A disease characterized by chronic hemolytic anemia, episodic painful crises, and pathologic involvement of many organs. It is the clinical expression of homozygosity for hemoglobin S.
Based on known statistical data, the number of years which any person of a given age may reasonably expected to live.
The condition of being heterozygous for hemoglobin S.
Hemorrhagic and thrombotic disorders that occur as a consequence of inherited abnormalities in blood coagulation.
An abnormal hemoglobin resulting from the substitution of valine for glutamic acid at position 6 of the beta chain of the globin moiety. The heterozygous state results in sickle cell trait, the homozygous in sickle cell anemia.
Disorders of the blood and blood forming tissues.
Agents used to prevent or reverse the pathological events leading to sickling of erythrocytes in sickle cell conditions.
The transfer of mammalian embryos from an in vivo or in vitro environment to a suitable host to improve pregnancy or gestational outcome in human or animal. In human fertility treatment programs, preimplantation embryos ranging from the 4-cell stage to the blastocyst stage are transferred to the uterine cavity between 3-5 days after FERTILIZATION IN VITRO.
A chronic systemic disease, primarily of the joints, marked by inflammatory changes in the synovial membranes and articular structures, widespread fibrinoid degeneration of the collagen fibers in mesenchymal tissues, and by atrophy and rarefaction of bony structures. Etiology is unknown, but autoimmune mechanisms have been implicated.
An assisted reproductive technique that includes the direct handling and manipulation of oocytes and sperm to achieve fertilization in vitro.
The status during which female mammals carry their developing young (EMBRYOS or FETUSES) in utero before birth, beginning from FERTILIZATION to BIRTH.
The ratio of the number of conceptions (CONCEPTION) including LIVE BIRTH; STILLBIRTH; and fetal losses, to the mean number of females of reproductive age in a population during a set time period.
Herbaceous biennial plants and their edible bulbs, belonging to the Liliaceae.
Works containing information articles on subjects in every field of knowledge, usually arranged in alphabetical order, or a similar work limited to a special field or subject. (From The ALA Glossary of Library and Information Science, 1983)
A plant genus in the family MYRTACEAE, order Myrtales, subclass Rosidae. It is best known for allspice from the dried berry of Pimenta diocia.
Baked food product made of flour or meal that is moistened, kneaded, and sometimes fermented. A major food since prehistoric times, it has been made in various forms using a variety of ingredients and methods.
The dried seeds, bark, root, stems, buds, leaves, or fruit of aromatic plants used to season food.
A hardy grain crop, rye, grown in northern climates. It is the most frequent host to ergot (CLAVICEPS), the toxic fungus. Its hybrid with TRITICUM is TRITICALE, another grain.
A group of symptoms that are two- to three-fold more common in those who work in large, energy-efficient buildings, associated with an increased frequency of headaches, lethargy, and dry skin. Clinical manifestations include hypersensitivity pneumonitis (ALVEOLITIS, EXTRINSIC ALLERGIC); allergic rhinitis (RHINITIS, ALLERGIC, PERENNIAL); ASTHMA; infections, skin eruptions, and mucous membrane irritation syndromes. Current usage tends to be less restrictive with regard to the type of building and delineation of complaints. (From Segen, Dictionary of Modern Medicine, 1992)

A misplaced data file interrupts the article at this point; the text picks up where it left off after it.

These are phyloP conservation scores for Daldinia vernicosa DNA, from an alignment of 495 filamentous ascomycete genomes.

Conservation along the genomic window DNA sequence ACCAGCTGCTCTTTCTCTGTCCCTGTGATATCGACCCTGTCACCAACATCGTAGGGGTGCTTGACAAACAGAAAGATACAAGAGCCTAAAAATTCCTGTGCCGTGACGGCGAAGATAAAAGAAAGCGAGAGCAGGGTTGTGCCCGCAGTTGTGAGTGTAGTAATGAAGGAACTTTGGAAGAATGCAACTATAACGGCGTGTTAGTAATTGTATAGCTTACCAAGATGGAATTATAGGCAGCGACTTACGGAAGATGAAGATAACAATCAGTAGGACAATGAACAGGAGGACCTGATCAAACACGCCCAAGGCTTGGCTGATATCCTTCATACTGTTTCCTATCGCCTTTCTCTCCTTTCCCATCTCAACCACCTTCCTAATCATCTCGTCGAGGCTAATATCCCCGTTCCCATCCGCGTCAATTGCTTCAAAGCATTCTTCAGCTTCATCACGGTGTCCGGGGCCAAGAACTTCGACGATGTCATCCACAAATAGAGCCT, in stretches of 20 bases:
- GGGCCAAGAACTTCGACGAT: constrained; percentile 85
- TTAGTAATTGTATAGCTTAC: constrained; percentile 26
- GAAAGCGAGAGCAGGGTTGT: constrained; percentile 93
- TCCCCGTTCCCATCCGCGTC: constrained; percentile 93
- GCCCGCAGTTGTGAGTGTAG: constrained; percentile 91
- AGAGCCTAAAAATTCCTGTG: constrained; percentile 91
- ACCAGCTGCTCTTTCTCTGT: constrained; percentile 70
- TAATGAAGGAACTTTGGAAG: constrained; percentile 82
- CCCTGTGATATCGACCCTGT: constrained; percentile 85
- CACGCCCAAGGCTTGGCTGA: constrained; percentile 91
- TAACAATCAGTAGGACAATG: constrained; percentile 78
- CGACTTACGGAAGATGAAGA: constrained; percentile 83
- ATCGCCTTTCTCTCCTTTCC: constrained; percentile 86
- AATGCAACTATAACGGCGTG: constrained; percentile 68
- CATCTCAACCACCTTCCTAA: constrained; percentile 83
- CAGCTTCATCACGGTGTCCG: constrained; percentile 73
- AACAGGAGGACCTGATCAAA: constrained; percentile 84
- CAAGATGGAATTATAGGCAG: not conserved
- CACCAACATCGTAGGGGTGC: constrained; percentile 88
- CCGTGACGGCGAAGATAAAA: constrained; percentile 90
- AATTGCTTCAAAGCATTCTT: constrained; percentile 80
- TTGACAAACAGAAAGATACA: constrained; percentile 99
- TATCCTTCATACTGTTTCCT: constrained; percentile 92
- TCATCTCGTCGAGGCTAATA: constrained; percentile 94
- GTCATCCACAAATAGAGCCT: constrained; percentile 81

NATIONAL LIBRARY OF MEDICINE service for health professionals and consumers. It links extensive information from the National Institutes of Health and other reviewed sources of information on specific diseases and conditions.
The sequence of carbohydrates within POLYSACCHARIDES; GLYCOPROTEINS; and GLYCOLIPIDS.
Criminal acts committed during, or in connection with, war, e.g., maltreatment of prisoners, willful killing of civilians, etc.
Standards or regulations for construction which are designed to ensure safety against electrical hazards, fires, etc.
It is a form of protection provided by law. In the United States this protection is granted to authors of original works of authorship, including literary, dramatic, musical, artistic, and certain other intellectual works. This protection is available to both published and unpublished works. (from Circular of the United States Copyright Office, 6/30/2008)
Messages between computer users via COMPUTER COMMUNICATION NETWORKS. This feature duplicates most of the features of paper mail, such as forwarding, multiple copies, and attachments of images and other file types, but with a speed advantage. The term also refers to an individual message sent in this way.
Sequential operating programs and data which instruct the functioning of a digital computer.
Systematic organization, storage, retrieval, and dissemination of specialized information, especially of a scientific or technical nature (From ALA Glossary of Library and Information Science, 1983). It often involves authenticating or validating information.
A loose confederation of computer communication networks around the world. The networks that make up the Internet are connected through several backbone networks. The Internet grew out of the US Government ARPAnet project and was designed to facilitate information exchange.
Country located in EUROPE. It is bordered by the NORTH SEA, BELGIUM, and GERMANY. Constituent areas are Aruba, Curacao, Sint Maarten, formerly included in the NETHERLANDS ANTILLES.
Elements of limited time intervals, contributing to particular results or situations.